A second policy option is to go beyond the provision of better information and links between employers and refugees by taking measures that are explicitly aimed at generating employer demand for refugee-workers, within the broad parameters of existing labor immigration policies. Such policies could be modified to encourage the recruitment of refugee-workers in addition to migrant workers, which could increase the total intake of migrants. Alternatively, more refugee-workers could be admitted in lieu of some migrant workers, keeping overall numbers flat.

The labor-market test requirement, whereby employers must advertise a job locally before recruiting a migrant to fill it, is an example of a demand-side restriction that could be relaxed to encourage employer demand for refugee-workers. One option would be to waive the requirement for refugees. A second would be to reduce the mandatory advertising period. Either change would give employers faster access to refugee-workers. Another measure that might have a similar effect would be to lower the administrative fees employers must pay when applying for a work permit for a migrant worker. In many countries, these fees are considerable, making them one of the factors that discourage employers from recruiting migrants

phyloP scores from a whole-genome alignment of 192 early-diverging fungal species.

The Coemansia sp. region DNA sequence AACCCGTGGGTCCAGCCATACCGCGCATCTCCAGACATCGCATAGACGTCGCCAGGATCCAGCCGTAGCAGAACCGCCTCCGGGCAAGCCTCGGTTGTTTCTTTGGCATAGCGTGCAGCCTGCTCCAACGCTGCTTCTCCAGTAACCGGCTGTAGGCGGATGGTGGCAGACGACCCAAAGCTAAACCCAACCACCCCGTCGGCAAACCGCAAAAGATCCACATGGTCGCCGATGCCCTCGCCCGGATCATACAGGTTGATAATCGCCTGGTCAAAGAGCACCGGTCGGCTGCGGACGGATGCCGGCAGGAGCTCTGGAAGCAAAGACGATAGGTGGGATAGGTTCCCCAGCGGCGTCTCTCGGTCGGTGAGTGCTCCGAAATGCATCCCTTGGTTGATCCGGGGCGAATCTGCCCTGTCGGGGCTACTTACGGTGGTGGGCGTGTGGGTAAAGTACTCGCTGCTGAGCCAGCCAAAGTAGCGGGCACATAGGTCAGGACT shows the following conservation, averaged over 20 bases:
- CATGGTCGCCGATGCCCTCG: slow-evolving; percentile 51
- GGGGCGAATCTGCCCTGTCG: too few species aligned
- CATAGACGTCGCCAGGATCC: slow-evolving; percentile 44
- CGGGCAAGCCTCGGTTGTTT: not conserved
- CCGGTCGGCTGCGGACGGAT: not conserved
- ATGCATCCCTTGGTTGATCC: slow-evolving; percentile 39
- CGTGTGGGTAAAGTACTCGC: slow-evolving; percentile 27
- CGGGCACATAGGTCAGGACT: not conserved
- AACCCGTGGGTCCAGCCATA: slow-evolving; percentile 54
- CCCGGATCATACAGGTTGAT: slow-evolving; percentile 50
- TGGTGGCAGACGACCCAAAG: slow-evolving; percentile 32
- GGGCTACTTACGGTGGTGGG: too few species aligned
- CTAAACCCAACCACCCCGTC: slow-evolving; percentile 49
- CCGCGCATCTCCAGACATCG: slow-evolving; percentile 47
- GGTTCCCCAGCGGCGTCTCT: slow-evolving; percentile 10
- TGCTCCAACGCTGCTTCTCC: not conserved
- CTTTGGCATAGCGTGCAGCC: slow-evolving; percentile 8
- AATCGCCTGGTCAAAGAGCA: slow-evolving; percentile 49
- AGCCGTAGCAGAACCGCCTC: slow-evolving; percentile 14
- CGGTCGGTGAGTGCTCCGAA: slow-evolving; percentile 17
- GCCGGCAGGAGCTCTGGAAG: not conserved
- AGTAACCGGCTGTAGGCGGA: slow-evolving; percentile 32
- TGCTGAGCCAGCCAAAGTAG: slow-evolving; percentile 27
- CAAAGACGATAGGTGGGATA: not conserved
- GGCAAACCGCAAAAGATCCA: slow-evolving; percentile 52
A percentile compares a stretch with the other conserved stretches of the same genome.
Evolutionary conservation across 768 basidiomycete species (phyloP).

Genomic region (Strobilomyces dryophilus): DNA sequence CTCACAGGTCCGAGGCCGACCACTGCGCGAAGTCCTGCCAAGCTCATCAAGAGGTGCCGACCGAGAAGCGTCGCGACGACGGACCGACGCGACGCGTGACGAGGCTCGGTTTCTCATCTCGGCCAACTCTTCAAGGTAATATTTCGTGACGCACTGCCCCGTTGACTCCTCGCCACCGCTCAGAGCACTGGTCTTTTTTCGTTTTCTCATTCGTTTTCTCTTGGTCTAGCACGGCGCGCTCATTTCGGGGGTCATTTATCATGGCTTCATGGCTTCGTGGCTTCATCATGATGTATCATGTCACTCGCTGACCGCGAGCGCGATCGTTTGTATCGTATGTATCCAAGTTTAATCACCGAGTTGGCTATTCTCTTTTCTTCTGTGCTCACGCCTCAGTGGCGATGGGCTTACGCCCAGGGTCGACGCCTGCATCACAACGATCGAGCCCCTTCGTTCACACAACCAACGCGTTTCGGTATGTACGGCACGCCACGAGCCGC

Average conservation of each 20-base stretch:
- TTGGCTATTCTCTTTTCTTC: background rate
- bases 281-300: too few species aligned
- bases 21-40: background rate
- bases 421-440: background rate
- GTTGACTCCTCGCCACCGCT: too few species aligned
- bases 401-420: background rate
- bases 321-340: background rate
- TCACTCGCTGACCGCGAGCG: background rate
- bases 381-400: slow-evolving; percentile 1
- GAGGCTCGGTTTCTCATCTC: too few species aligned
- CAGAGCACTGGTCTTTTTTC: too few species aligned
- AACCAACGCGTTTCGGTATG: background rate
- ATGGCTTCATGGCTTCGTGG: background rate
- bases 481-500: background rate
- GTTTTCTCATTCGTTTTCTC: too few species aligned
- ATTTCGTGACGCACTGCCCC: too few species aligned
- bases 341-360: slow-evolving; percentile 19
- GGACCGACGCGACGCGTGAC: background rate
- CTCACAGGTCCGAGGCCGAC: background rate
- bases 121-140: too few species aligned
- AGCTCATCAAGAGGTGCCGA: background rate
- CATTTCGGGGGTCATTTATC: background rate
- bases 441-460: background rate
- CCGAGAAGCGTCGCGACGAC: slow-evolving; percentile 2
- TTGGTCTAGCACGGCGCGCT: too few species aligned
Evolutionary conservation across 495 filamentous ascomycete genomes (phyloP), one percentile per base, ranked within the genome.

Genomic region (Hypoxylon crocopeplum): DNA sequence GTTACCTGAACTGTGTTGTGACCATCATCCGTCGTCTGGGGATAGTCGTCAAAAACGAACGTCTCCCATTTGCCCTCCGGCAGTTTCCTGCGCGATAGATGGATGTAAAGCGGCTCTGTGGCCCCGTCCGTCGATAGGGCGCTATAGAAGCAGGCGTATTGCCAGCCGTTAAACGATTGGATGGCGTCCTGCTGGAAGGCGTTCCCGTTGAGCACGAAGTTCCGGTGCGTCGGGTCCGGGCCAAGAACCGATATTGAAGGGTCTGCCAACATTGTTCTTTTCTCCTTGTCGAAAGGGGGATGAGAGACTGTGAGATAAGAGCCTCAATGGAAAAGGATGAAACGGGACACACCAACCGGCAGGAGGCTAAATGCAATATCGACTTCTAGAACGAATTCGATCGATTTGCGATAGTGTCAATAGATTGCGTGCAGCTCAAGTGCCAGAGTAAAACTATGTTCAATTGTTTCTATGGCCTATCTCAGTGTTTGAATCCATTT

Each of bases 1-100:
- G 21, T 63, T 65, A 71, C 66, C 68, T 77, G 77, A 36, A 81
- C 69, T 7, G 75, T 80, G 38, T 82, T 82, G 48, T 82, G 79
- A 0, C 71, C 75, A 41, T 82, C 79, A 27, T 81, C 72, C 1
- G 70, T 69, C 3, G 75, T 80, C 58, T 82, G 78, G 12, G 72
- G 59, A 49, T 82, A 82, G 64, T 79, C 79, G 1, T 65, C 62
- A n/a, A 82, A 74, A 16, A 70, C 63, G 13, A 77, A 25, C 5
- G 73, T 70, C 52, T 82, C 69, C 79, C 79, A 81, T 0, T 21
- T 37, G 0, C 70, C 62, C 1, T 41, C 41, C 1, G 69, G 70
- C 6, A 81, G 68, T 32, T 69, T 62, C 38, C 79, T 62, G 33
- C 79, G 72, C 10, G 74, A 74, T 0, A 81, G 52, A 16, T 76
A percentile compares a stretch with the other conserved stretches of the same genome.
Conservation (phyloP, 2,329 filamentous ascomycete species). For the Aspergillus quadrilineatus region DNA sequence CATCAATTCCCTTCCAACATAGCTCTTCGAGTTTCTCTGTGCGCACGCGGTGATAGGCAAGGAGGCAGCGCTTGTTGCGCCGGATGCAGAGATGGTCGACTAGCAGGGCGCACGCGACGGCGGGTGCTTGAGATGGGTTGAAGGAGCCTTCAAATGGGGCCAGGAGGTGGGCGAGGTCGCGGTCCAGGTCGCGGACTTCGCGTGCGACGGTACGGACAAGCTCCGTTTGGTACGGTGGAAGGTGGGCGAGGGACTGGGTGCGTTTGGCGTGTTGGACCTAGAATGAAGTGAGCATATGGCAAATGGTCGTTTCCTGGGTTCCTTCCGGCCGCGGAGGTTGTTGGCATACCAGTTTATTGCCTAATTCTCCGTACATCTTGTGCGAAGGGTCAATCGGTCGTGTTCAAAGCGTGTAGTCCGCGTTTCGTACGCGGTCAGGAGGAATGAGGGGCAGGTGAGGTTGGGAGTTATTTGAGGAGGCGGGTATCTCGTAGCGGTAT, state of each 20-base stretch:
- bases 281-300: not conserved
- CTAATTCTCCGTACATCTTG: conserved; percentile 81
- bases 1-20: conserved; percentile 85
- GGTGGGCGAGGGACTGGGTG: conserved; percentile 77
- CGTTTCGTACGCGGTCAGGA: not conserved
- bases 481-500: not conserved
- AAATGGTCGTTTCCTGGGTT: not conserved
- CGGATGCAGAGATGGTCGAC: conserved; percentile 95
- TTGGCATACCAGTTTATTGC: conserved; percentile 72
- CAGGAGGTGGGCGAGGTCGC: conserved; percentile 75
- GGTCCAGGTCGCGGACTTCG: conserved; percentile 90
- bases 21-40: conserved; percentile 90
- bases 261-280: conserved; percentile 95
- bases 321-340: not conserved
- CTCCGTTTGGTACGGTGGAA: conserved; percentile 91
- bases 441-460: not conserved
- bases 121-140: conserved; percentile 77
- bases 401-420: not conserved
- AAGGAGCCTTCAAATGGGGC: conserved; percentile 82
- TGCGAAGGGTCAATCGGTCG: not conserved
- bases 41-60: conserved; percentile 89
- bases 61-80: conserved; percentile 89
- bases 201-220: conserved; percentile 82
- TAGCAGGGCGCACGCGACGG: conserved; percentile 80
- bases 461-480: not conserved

Overall, this second policy option would likely result in larger numbers of refugees being admitted as workers to high-income countries. Its feasibility would depend on public acceptance of the humanitarian dimensions of the policy, to justify and maintain support for the relaxation of some restrictions specifically for refugee-workers. Policymakers would need to highlight the positive economic contribution that refugees can make to the host country, while emphasizing the special regulatory requirements of this type of “mixed motives migration.” Realistically, under any of the policies outlined above, the number of refugee-workers would need to be capped in order to address likely concerns about uncontrolled immigration of refugees allowed to enter under laxer regulations than those applied to other migrant workers.